‘Growers ready to switch crop, but unsure of govt aid’

If one cigarette costs Rs 11, consumers pay Rs 8 as the tax to the government, said J M Veerasangaiah, working president of the Karnataka Rajya Raitha Sangha, on Monday. Even if farmers want to go for an alternative crop, they are not sure if the government will support since the tax on tobacco brings huge revenue to the central and the state coffers, he said.

He was part of the roundtable on viable and sustainable alternative crop options for tobacco farmers, organised by the Healthcare Global Hospitals, World Health Organisation and think tank ‘Antardhwani’ here.

Market guarantee

Veerasangaiah said tobacco farmers were completely aware that the crop was harmful to not just humans, but also to the environment at large. Despite knowing this, the farmers continue to grow tobacco as it guarantees a market and the farmer is sure of returns, even if less.

He said after 2015, even tobacco farmers had started committing suicide for not getting the right price for their crops. The black market for tobacco thrives, selling cheap products, Veerasangaiah
said.

Vineet Munish Gill, national programme officer (tobacco control), WHO country office, Delhi, said India was the third largest tobacco producing nation and second largest consumer of tobacco in the world.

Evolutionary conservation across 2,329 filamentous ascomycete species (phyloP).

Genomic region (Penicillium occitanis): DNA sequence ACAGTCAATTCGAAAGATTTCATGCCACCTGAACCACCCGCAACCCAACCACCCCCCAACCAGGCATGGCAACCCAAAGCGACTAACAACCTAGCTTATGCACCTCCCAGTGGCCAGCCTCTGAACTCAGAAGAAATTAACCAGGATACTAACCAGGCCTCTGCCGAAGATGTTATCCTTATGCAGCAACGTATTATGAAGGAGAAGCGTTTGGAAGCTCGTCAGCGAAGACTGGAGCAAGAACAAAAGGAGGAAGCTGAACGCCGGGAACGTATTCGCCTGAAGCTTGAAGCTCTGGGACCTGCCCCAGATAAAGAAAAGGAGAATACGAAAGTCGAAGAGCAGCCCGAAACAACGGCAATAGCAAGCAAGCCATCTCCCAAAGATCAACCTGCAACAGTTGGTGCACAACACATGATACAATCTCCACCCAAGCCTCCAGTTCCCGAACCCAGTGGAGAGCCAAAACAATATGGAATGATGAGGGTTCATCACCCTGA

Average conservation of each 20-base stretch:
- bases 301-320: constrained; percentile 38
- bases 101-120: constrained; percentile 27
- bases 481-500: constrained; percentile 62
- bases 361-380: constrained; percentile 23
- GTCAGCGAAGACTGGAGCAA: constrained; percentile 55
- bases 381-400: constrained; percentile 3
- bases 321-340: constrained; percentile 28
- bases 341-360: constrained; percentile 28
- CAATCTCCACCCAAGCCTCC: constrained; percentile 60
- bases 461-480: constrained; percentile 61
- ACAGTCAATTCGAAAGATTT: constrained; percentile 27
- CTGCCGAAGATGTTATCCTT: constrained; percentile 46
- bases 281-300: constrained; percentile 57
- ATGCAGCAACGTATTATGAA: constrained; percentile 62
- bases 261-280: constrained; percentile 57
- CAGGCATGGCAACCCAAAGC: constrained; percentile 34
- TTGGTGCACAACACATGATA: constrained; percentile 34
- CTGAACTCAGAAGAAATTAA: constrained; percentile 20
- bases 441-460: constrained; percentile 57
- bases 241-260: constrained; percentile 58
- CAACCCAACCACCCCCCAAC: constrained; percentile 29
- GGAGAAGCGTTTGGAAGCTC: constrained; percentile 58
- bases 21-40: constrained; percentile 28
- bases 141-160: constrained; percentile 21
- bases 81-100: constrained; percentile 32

Dr U S Vishal Rao, head and neck oncologist and member of the high-powered committee on tobacco control, Government of Karnataka, said farmers had to be introduced to an alternative crop, for which there is more demand. “Organic farmers can help companies by growing neem, ashwagandha etc,” he added. 

Currently, Karnataka grows tobacco on 1.5 lakh hectares. About 110 million tonnes of tobacco is produced per year, which requires not less than 5.5 lakh tonnes of firewood to process, roughly 25,000 acres of forest land is wiped out. One kg requires at least 6 kg of firewood for processing.

Tobacco is mainly grown in Mysuru belt, around Hunsur, Piriyapatna, besides Davangere and Ballari districts in the state.

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‘Growers ready to switch crop, but unsure of govt aid’

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